Watching this product catalogue, you may wonder "okay, I get the boring part, but how or why is it a complex business?"
To answer that question, I will have to go back to the 2022 annual shareholder meeting in which Terry Owen, who runs sales operations at Fastenal, said the following:
"our customers today are asking us to create more value for their business. And they're asking us to create that value through managing their supply chain. So I'm going to talk about really what does that mean.
So I brought a prop with me today. And this is a Zinc-plated Grade 5 Hex Cap Screw. It's one of the fastest moving parts we sell in Fastenal. Last year, we sold 16 million pieces of this bolt. If you go on our website today, the bolt sells for $0.43. Thousands of our customers use this bolt and they use it for thousands of applications, and they do use it for production and assembly and their finished goods.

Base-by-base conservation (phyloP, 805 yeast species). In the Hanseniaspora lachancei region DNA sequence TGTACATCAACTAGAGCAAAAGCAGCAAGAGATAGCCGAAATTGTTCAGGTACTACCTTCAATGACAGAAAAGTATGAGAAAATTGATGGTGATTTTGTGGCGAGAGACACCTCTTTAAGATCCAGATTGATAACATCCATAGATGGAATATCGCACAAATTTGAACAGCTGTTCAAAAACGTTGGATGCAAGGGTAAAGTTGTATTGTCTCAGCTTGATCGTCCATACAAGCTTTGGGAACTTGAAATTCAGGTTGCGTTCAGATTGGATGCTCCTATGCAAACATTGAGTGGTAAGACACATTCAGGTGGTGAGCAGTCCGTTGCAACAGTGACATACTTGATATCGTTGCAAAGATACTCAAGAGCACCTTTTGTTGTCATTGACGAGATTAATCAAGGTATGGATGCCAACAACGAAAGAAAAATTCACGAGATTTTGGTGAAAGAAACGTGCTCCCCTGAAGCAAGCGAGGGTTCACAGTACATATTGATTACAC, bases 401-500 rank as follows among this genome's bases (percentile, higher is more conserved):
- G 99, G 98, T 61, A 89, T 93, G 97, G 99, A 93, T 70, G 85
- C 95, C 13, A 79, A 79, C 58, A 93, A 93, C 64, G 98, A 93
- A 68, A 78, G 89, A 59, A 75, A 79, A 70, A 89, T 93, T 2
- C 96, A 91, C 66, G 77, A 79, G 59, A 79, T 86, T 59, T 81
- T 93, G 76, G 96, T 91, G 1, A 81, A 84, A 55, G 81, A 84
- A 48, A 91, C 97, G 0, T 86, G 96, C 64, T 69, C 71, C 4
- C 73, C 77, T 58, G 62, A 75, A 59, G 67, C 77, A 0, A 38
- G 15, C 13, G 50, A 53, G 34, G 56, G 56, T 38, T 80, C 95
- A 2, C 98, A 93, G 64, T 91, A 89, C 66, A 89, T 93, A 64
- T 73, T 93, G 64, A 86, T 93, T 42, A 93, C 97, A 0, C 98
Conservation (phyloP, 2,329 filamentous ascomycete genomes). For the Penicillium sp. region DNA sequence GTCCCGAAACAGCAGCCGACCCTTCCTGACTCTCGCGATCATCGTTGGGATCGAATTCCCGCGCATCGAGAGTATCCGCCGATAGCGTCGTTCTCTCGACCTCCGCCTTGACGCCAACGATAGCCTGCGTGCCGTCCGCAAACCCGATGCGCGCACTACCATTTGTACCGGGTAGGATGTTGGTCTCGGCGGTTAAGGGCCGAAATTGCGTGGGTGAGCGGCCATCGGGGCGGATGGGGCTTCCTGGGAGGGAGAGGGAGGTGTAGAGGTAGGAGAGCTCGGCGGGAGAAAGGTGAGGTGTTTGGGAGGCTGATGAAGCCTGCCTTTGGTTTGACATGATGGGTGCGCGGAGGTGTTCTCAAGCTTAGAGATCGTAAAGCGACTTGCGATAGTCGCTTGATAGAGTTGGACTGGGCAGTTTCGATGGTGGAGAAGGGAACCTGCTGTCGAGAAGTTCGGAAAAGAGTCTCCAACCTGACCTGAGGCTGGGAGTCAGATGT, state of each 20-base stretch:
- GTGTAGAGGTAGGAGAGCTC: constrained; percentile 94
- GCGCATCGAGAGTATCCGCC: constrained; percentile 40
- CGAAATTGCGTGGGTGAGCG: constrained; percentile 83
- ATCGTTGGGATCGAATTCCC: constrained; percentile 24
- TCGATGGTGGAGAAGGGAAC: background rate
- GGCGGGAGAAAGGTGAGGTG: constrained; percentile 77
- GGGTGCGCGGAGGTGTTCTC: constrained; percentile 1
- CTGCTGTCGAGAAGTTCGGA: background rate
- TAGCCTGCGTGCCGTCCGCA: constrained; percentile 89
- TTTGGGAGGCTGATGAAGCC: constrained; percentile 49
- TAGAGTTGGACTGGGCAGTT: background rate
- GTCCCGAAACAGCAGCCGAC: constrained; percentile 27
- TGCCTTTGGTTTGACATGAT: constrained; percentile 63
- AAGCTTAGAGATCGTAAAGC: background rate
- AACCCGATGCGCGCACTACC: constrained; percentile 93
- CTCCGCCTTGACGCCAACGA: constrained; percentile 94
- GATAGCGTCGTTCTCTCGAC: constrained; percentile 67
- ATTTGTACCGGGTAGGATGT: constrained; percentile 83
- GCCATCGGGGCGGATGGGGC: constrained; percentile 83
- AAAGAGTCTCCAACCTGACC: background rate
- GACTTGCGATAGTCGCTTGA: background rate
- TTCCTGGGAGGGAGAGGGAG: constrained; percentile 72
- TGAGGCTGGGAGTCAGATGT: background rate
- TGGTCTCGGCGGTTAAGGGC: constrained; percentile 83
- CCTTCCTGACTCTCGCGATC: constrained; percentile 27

The challenge today with supply chain is managing -- or even before today, managing the supply chain for this $0.43 bolt is complex, surprisingly complex. It's not a core competency for our customers. It is a core competency for Fastenal. So more and more, our customers are asking us to create value for their business by managing this bolt along with tens of thousands of other SKUs.